Race report does not reflect life experience
LIKE many people who have been and are serious about improving race relations in this country, I was eagerly awaiting the publication of the report by the Downing Street’s Commission on Race and Ethnic Disparities, which was officially released on Thursday.
This commission was to be managed by Ms Munira Mirza, a previous work colleague of Boris Johnson and the person appointed to chair the commision was another former work colleague of Boris Johnson, one Dr Tony Sewell.
These two, apart from both being ex-work colleagues of Mr Johnson, have something else in common, about the state of racism in our society.
Ms Mirza has previously said that “it seems that a lot of people in politics think it’s a good idea to exaggerate the problem of racism’,’ while Dr Sewell has written in the Prospect Magazine in 2010, saying that “much of the supposed evidence of institutional racism is flimsy’.’
So, in a word, in their minds, there was nothing to look at in this area.
So, unsurprisingly, the report’s bland findings about racism in our country were criticised by Simon Wolley, head of Downing Street’s race disparity unit, for disrespecting and disregarding people’s lived experience.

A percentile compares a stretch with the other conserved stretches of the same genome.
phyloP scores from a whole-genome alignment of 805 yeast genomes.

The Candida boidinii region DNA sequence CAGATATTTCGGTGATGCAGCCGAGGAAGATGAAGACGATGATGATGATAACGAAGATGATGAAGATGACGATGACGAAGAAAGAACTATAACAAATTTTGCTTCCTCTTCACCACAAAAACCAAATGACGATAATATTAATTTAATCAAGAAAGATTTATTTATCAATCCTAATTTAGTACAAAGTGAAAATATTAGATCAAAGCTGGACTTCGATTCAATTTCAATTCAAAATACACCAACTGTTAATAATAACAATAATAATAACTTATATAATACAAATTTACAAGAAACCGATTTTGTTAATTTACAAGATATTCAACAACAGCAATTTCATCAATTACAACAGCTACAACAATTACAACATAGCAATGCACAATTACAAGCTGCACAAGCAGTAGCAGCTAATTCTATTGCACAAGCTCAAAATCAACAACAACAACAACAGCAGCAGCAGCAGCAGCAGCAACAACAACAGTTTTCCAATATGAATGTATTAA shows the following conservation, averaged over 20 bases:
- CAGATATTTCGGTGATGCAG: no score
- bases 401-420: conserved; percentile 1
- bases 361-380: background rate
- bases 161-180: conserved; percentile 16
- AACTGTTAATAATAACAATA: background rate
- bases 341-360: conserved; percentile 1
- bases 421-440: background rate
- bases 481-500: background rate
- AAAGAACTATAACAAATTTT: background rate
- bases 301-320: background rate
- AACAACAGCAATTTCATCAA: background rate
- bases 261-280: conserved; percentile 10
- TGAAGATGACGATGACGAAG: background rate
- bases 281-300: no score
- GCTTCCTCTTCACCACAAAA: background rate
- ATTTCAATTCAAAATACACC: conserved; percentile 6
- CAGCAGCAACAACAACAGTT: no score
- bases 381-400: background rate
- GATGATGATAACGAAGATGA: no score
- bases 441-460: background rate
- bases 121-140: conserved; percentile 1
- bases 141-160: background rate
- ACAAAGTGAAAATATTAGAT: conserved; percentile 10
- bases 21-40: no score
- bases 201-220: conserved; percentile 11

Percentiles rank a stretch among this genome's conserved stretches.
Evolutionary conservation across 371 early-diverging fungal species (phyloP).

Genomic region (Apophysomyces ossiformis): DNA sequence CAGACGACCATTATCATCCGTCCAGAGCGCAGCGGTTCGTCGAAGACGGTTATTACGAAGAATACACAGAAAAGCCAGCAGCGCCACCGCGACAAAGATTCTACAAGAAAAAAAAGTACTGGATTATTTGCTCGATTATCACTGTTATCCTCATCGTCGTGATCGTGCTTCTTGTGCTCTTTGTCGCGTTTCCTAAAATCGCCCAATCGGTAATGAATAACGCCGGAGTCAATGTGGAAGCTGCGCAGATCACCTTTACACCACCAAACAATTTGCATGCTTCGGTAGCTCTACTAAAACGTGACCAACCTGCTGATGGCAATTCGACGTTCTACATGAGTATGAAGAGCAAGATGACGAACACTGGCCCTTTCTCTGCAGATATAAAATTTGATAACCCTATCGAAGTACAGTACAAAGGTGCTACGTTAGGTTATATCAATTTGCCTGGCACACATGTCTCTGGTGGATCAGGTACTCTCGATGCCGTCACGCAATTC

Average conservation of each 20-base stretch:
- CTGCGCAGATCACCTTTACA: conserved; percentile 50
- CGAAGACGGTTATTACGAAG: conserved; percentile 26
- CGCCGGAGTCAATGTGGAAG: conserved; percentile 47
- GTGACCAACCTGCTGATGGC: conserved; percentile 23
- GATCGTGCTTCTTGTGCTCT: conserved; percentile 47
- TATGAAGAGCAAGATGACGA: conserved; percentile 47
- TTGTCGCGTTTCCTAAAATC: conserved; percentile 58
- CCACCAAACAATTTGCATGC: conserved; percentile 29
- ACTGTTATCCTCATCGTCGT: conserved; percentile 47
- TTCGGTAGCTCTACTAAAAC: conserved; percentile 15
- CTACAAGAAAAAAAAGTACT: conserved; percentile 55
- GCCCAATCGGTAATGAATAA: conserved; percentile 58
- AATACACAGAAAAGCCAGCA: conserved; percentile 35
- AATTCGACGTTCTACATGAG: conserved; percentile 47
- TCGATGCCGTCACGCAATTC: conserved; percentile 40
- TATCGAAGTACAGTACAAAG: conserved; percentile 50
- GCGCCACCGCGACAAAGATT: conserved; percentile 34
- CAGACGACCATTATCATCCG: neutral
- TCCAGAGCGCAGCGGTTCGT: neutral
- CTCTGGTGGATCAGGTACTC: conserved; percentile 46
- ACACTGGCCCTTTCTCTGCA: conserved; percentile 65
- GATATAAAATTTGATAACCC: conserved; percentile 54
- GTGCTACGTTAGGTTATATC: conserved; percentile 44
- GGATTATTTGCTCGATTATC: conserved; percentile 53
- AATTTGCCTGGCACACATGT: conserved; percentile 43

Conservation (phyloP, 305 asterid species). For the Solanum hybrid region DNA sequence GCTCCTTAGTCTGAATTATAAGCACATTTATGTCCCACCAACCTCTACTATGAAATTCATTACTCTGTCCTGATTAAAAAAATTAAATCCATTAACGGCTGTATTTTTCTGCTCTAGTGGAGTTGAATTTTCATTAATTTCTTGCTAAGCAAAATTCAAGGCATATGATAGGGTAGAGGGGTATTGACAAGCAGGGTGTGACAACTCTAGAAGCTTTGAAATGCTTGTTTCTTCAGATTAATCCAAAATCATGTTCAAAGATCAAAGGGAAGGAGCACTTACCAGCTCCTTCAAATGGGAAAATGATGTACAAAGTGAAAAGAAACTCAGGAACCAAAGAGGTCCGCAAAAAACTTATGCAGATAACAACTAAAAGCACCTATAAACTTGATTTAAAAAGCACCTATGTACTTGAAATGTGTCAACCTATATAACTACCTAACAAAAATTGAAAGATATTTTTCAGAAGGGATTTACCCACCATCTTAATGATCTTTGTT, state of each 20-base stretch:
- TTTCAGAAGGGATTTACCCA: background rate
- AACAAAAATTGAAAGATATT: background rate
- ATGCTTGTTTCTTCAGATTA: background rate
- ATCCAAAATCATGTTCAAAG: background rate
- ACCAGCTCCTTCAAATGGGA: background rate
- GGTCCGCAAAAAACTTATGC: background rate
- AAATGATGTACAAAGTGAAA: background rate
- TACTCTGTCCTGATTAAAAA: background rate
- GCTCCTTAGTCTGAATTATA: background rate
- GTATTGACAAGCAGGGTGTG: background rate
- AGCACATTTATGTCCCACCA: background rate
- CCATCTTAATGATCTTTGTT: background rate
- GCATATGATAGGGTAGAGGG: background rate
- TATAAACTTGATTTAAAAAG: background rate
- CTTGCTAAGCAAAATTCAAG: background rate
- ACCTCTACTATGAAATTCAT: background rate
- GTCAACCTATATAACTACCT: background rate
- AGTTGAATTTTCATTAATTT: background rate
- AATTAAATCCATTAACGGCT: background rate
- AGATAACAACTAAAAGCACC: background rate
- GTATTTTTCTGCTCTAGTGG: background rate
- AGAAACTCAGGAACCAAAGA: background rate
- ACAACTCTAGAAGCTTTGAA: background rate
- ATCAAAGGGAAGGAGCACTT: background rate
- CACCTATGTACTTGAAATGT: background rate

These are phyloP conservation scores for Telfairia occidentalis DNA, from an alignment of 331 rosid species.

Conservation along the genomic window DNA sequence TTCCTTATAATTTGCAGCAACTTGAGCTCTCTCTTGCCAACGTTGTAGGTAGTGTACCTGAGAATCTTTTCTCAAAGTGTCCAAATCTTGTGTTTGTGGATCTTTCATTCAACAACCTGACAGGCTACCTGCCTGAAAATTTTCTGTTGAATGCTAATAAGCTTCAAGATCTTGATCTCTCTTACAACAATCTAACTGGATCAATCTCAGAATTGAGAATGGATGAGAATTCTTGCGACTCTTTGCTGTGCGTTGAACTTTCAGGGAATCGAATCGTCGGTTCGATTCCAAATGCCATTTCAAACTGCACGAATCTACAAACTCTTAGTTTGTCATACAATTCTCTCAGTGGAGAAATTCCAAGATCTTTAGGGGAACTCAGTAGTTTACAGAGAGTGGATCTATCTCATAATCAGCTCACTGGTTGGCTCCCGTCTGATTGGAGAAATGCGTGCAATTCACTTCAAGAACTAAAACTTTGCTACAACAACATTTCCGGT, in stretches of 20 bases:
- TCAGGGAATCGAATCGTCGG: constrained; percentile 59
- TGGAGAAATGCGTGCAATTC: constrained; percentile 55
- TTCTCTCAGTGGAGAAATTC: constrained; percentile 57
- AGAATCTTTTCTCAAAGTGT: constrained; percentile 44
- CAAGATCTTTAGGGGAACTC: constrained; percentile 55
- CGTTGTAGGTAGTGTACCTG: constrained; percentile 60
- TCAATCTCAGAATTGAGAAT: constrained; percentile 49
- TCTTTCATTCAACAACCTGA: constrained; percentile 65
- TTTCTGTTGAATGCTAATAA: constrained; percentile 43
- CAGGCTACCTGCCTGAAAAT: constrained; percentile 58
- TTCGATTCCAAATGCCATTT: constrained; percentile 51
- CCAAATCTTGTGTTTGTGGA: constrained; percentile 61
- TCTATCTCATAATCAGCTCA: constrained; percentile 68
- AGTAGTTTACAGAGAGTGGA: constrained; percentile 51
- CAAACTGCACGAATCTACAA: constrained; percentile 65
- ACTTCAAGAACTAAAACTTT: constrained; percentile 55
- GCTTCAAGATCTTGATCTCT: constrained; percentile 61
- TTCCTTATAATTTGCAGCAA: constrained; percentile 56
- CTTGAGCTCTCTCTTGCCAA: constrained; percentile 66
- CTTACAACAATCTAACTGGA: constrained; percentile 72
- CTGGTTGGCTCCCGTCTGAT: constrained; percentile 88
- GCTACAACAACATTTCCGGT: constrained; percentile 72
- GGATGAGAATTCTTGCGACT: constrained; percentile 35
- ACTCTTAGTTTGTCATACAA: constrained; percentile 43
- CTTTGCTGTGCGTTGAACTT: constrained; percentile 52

He continued: “If you deny structural race inequality then you’ve got nothing to do and that, in itself, is a huge problem.
“There are shocking disparities and shocking outcomes in health, education and housing.”
The report has been variously described as being culturally deaf, out of step with public opinion and steeped in denial.
As someone who has been very active in reducing effects of racism in our society, I can vouch first-hand about what often happens in employment areas.
In one of my previous roles, where the engineering company employed over 650 people, I inquired of a manager colleague what he was planning to do that afternoon.
He replied without much prompting that he had to interview four candidates for a senior position, and that he was not looking forward to it.
As we only usually worked about two hours in the afternoon, I asked if he would have enough time to interview the four candidates properly. He replied that as the candidates were all “foreigners”, the interviews will not last that long.
In my heart, I worried about how the four candidates would not be given a fair chance for the job in question, and I complained about my colleague’s attitude to our personnel department but, as far as I know, nothing further was done by the company.
Coinciding with the publication of the report, I hear that Samuel Kasumu, Mr Johnson’s adviser for civil society and communities, has resigned from his role due to “unbearable” tension in Downing Street.
Suresh Chauhan, Glen Parva